Wednesday, December 18, 2013

The Tax Privileges of the Canadian Wealthy

 A capital gain is a realized benefit resulting from the disposition of an asset (buy low, sell high … unless you are a short seller, in which case you should buy high and sell low). Realized capital gains fluctuate greatly, depending on the ups and downs of the stock market and other macroeconomic forces. For that reason, many analysts exclude them from regular income distribution calculations. However, the reality is that for wealthy Canadians, capital gains are always -- even in bad years -- a substantial source of income. Receipts of realized capital gains are among the most precariously unbalanced sources of income in our economy. And making matters worse, capital gains receive highly preferential treatment under the tax system (in general, only half of realized capital gains need be declared on income tax returns  justified as "incentives to save" and similar arguments).

 The income share of the wealthy top 1 per cent's share of total income in Canadain 2011 in Canada, was at 10.6 percent. This income share statistic does not include capital gains in the calculation of incomes and income shares. Include capital gains in the  analysis of income distribution and then market income with capital gains, t the income share of the top 1 per cent in 2011 was significantly higher than the headline number reported: 13.2 per cent of total income. Over the last 5 years, capital gains have accounted for about 12 per cent of the total market income of the top 1 per cent, and about 15 per cent for the top 0.1 per cent and 0.01 per cent. So excluding capital gains significantly understates the total income received at the top of the income ladder.

 The average capital gains received by tax-filers  in the richest 0.01 per cent category received, on average, over $1.1 million worth of capital gains each. Those in the richest 0.1 per cent received $300,000 each, and those in the top 1 per cent received $60,000 each. To put this in context, the richest 1 per cent of the population received more than twice as much income from capital gains alone, as the median total income of the bottom 99 per cent of society (which was $29,300 in 2011). The top 1 per cent has consistently claimed about half of all capital gains, implying that about half of the underlying wealth is also owned by that group. And half those lucrative capital gains could be simply ignored when it came time for the 1 per cent to file their tax returns.  The average capital gains income received by a tax-filer in the bottom 50 per cent of the income ladder equaled all of $100 in 2011.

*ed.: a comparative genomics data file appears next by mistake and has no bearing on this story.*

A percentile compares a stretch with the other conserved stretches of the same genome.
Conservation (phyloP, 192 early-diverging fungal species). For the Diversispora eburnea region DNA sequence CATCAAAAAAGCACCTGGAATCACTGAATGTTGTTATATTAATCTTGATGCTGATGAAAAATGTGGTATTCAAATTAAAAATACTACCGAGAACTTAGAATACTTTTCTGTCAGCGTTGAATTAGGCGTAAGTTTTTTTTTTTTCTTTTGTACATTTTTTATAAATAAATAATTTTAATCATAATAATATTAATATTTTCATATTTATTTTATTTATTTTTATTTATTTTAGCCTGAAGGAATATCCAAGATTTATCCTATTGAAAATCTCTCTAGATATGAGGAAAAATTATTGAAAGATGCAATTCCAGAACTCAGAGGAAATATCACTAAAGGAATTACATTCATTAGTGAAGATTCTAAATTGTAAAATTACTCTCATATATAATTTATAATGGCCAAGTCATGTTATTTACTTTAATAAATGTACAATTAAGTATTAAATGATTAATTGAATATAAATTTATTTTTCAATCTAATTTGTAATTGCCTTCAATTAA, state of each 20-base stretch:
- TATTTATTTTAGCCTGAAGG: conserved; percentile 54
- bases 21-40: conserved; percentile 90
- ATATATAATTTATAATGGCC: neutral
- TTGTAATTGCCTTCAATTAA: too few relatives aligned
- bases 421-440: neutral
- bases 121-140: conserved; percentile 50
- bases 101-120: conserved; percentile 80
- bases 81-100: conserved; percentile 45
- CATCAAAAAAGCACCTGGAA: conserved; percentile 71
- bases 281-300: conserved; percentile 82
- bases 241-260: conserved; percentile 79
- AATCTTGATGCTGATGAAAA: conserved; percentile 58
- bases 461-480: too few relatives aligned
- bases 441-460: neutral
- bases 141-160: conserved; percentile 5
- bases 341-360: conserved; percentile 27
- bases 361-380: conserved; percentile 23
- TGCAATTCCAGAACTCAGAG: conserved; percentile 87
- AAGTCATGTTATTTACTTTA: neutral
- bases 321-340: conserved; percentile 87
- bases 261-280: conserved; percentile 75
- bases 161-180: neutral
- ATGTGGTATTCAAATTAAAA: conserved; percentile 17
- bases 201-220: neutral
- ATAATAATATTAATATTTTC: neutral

Wealthy Canadians pay tax on only half of the income they derive from flipping stocks, bonds, and real estate -- while fast food workers pay tax on every dollar of the hard-earned income they derive from flipping burgers.

 It is very wrong to assume (as some liberals do) that the wealthy are just like the rest of us, only richer -- and hence that the dangers of income inequality stem solely from the quantitative gap in bottom line incomes (and the comforts and opportunities that those incomes allow for). Wealthy individuals are fundamentally and qualitatively different from the rest of us. In particular, they own most business wealth in Canada (both direct ownership of businesses, and ownership of business equity). That's precisely why they receive the lion's share of capital gains. This dominant ownership position is obscured by the rhetoric of "people's capitalism" -- but confirmed in gory detail by the data on the maldistribution of capital gains (and other wealth-related income flows, such as dividend payouts which are almost as badly concentrated at the top of the income ladder). Wealthy people are not just wealthy. They are the major owners and top managers of the profit-driven businesses which are the major driving force of the economy. This gives them a power, and a vested interest, that goes beyond their claim to a vastly disproportionate share of incomes. And in turn, that power helps to explain why their incomes receive such favourable taxation treatment, and other government favours.

Taken from an article by Jim Stanford on the Z-Com website

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